Action Against Hunger’s Community-Based Programs in D.R. Congo
While the current crisis in the Democratic Republic of Congo (DRC, formerly Zaire) has drawn attention to this sprawling Central African country, this is only the latest chapter in a cycle of crises that started during the rule of Mobutu Sese Seko, Congo/Zaire’s president from 1965 to 1997 and continued after his fall.
The recurring troubles have left much of the country’s population vulnerable to food insecurity and malnutrition. Action Against Hunger has worked in the DRC since 1996, treating and preventing the acute malnutrition that often follows conflicts, natural disasters and economic collapse. Our goal is to fight against malnutrition as well by tackling its root causes and by restoring, maintaining, or creating the means of livelihood for thousands of vulnerable people. In all, our programs benefit 700,000 people throughout the DRC.
The conflict-affected communities in the DRC’s east have the most acute need for relief assistance. However, through nutritional surveys and other types of surveillance, Action Against Hunger has discovered that serious nutritional crises are also occurring in stable areas, and we have established operations in these provinces as well. We are currently working in seven out of eleven Congolese provinces.
In areas of acute nutritional crisis, the feeding centers supported by Action Against Hunger provide life-saving treatment through in-patient and community-based therapeutic feeding approach. In paralell to the treatment of malnutrition, we implement integrated food security and nutrition prevention programs that address the root causes of malnutrition, to improve the food security of the populations and prevent from relapsing.
Our food security programs provide support, training, and supplies to help people recover from unexpected shocks and chronic deprivation that may have wiped out seed supplies, livestock, or other means of livelihood. Our teams provide assistance to allow families and communities to attain self-sufficiency. Our water and sanitation programs help communities rehabilitate and install safe drinking water systems—including wells or boreholes—as well as basic sanitation infrastructure while providing hygiene and environmental education.
Our teams are as well trained for emergency water intervention in case of cholera outbreaks, and in addition, ACF has developed an emergency nutrition team that stands ready to respond to emerging crises, which is currently working in three provinces.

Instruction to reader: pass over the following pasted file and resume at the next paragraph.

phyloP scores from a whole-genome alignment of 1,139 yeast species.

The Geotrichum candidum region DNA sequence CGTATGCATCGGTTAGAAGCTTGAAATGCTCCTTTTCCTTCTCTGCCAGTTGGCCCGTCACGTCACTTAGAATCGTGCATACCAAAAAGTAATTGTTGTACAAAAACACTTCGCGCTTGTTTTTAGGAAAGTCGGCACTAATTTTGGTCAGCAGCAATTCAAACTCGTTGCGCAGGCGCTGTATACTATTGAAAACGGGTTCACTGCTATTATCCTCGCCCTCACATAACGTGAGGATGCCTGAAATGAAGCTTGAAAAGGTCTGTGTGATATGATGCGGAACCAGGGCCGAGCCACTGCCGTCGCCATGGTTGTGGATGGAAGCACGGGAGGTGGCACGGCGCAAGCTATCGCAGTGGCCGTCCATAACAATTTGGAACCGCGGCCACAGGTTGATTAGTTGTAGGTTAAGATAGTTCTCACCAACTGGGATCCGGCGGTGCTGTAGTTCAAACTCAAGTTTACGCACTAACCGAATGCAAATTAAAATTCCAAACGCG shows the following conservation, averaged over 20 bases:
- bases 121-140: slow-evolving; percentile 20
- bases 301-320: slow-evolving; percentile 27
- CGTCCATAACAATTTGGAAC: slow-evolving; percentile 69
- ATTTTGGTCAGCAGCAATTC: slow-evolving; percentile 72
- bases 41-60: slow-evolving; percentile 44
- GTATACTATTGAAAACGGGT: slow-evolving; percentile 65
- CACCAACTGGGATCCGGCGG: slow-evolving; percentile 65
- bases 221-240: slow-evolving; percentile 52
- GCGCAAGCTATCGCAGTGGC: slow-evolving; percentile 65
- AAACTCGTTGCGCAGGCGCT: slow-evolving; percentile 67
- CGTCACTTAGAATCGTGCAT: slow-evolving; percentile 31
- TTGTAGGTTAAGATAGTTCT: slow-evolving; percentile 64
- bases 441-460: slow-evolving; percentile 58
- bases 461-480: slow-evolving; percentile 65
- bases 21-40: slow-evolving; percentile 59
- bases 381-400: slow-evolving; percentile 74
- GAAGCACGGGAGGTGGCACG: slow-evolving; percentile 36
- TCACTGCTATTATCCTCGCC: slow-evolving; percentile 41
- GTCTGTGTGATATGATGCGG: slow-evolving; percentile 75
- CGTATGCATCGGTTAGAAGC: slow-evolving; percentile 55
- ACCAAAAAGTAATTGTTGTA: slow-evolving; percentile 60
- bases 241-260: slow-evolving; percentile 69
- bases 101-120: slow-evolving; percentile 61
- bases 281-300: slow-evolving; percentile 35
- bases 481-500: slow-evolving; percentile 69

The area of Minova, in South Kivu province, provides a good example of our multi-faceted approach. The community is facing simultaneous issues, including an influx of displaced people from the province of North Kivu, a cholera epidemic, and an outbreak of Wilt disease that is affecting the banana crop. ACF has implemented a diverse array of interventions, including treatment for malnutrition as well as projects in agriculture, and emergency and sustainable water and sanitation response.
Community involvement is key to the success of ACF’s programs. The communities participate in the programs from the needs identification, to the project design, the selection of the beneficiaries and the physical implementation of the program. The communities participate as well in sessions of training in link with the activities undertaken.
ACF helps creating, trains and works with local committees for water or sanitation infrastructures, school committees, nutrition committees, and farmers groups. The capacity building of community-based organizations is an important element for the ownership and the continuation of the projects after ACF’s departure.
To further ensure the sustainability of our programs and improved nutrition throughout the country, ACF is reinforcing the capacities and skills of both national and local Ministry of Health officials throughout the DRC.
The support to the National Nutrition Programme of the Ministry of Health promotes the national nutrition protocols and the nutritional surveillance of the country.
At local level, the nutrition programs are implemented with the Health Zones and include trainings of the health staff.
As the crisis in the eastern part of the DRC continues, Action Against Hunger staff is responding through an emergency water and sanitation program at the border between North and South Kivu, and a nutrition intervention in the same area, in favor of the displaced populations and their hosting communities.
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Facts about Hunger
925 million people suffer from hunger and malnutrition around the world.
Malnutrition affects 32.5% of children in developing countries.
1 out of every 6 infants are born with low birth weight due to undernutrition among pregnant women in developing countries.
1 out of every 3 people in developing countries are affected by vitamin and mineral deficiencies.
Hunger is number one on the list of the world's top 10 health risks. It kills more people every year than AIDS, malaria, and tuberculosis combined.